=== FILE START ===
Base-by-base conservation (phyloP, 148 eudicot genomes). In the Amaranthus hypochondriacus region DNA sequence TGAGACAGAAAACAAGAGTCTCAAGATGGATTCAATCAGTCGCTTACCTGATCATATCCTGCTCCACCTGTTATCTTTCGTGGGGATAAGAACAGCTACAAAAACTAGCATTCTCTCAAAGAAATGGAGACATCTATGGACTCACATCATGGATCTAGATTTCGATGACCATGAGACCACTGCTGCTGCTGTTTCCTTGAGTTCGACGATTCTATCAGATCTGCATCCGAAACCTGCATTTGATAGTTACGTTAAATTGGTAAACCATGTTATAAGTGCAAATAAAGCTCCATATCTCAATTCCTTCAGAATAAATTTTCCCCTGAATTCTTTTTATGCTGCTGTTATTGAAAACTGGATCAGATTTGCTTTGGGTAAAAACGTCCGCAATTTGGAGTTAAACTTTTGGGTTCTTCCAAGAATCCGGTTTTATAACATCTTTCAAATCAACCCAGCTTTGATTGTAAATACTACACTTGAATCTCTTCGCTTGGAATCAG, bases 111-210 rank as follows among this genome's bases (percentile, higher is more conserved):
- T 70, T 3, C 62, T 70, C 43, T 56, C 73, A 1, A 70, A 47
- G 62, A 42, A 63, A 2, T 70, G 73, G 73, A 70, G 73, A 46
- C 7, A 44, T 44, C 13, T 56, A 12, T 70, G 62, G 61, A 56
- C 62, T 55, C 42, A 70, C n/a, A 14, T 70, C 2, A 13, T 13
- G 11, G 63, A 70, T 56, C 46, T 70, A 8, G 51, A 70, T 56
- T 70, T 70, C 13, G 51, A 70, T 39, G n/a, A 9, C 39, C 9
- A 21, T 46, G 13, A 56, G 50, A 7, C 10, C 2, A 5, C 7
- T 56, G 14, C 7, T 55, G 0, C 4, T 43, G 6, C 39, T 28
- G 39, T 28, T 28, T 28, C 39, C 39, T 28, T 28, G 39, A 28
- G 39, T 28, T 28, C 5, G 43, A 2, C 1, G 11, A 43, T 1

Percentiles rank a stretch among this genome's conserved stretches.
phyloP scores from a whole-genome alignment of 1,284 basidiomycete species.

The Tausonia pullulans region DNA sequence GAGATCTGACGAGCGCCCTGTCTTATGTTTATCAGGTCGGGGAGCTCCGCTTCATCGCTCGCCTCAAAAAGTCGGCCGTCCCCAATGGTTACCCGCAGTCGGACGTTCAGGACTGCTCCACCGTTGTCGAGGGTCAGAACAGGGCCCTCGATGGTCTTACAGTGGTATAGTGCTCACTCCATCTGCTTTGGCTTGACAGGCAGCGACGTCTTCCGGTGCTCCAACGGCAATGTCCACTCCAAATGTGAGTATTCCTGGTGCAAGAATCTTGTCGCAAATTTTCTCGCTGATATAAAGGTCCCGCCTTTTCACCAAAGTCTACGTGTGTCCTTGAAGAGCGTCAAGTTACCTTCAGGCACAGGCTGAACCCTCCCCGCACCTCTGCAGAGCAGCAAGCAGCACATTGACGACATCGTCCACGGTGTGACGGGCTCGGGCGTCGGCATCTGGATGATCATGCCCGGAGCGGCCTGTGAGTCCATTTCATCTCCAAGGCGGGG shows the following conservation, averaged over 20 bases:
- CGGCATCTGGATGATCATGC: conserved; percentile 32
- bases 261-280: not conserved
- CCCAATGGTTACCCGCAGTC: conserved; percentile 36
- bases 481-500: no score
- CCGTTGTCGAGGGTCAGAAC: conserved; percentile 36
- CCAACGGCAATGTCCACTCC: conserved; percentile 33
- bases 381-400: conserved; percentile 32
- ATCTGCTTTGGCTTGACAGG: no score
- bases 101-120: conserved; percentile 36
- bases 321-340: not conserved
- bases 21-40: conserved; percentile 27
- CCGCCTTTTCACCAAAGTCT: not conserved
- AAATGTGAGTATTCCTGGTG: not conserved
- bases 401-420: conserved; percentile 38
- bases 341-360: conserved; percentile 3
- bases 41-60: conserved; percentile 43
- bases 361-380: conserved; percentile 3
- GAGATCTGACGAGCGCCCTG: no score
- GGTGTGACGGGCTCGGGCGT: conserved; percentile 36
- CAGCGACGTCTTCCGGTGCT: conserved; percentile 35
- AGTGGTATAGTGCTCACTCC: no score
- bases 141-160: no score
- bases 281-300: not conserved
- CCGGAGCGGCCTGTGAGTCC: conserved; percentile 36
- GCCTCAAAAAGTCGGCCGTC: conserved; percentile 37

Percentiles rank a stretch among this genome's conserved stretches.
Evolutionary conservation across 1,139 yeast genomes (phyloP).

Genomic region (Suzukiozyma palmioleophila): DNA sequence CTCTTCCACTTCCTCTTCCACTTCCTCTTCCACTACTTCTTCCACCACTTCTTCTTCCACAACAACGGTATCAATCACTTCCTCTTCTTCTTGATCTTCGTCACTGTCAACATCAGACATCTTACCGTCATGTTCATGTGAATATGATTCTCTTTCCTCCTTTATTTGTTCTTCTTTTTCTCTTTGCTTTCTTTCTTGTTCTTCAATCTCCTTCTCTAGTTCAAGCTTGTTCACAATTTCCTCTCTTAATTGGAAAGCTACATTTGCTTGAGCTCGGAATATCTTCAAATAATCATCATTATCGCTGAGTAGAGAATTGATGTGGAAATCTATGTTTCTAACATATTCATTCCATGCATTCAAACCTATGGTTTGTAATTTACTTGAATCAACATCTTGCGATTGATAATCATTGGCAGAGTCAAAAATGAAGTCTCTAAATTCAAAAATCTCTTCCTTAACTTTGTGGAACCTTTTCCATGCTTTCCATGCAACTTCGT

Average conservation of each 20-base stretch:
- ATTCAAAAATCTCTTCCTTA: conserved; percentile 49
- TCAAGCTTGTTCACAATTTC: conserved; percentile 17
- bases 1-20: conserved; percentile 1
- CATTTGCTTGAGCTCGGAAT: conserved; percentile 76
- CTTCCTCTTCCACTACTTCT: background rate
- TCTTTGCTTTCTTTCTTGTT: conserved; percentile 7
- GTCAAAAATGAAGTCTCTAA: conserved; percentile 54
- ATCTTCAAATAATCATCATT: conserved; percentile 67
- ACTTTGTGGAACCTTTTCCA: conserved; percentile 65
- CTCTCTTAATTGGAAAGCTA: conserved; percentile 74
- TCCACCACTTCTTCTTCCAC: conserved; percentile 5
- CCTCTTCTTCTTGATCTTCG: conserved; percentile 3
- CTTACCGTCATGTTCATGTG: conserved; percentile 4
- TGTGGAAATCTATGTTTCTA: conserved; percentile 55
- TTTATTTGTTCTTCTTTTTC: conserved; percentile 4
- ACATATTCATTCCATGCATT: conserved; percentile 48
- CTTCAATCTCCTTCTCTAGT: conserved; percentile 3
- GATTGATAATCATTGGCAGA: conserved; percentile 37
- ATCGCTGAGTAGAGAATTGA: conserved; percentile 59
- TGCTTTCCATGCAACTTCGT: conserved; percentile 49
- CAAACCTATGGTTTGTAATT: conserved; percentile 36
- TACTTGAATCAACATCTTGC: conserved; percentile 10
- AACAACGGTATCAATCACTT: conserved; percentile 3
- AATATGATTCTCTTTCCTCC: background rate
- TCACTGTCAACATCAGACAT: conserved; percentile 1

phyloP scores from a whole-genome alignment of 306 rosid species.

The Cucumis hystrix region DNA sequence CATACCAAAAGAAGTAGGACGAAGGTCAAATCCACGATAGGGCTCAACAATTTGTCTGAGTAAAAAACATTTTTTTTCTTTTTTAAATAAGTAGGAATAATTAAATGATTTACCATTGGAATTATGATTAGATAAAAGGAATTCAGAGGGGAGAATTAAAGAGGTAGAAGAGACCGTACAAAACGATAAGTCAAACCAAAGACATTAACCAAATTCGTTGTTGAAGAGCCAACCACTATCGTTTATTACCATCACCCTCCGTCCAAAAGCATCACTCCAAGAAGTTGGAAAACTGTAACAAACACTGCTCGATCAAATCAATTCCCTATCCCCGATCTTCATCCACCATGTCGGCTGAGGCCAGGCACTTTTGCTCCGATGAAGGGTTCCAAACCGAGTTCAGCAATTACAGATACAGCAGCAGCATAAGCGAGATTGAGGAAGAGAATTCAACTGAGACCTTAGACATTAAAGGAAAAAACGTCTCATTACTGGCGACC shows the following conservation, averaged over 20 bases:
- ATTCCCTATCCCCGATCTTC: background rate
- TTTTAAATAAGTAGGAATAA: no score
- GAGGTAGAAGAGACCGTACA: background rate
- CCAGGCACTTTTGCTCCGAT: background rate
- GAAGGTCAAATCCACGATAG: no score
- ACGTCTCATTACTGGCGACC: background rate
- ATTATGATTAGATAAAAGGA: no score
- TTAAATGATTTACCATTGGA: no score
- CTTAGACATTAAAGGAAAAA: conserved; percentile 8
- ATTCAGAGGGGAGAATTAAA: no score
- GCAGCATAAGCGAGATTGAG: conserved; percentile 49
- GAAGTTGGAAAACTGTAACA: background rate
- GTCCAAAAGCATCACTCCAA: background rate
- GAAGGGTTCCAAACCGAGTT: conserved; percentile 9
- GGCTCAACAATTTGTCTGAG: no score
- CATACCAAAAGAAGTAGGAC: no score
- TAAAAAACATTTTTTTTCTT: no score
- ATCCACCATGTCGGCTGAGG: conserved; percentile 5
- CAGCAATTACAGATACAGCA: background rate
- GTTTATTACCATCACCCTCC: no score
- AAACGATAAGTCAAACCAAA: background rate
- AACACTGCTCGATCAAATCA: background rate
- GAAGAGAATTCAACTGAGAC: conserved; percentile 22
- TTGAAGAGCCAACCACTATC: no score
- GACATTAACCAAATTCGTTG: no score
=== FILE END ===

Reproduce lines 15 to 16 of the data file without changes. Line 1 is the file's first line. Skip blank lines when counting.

- CGGCATCTGGATGATCATGC: conserved; percentile 32
- bases 261-280: not conserved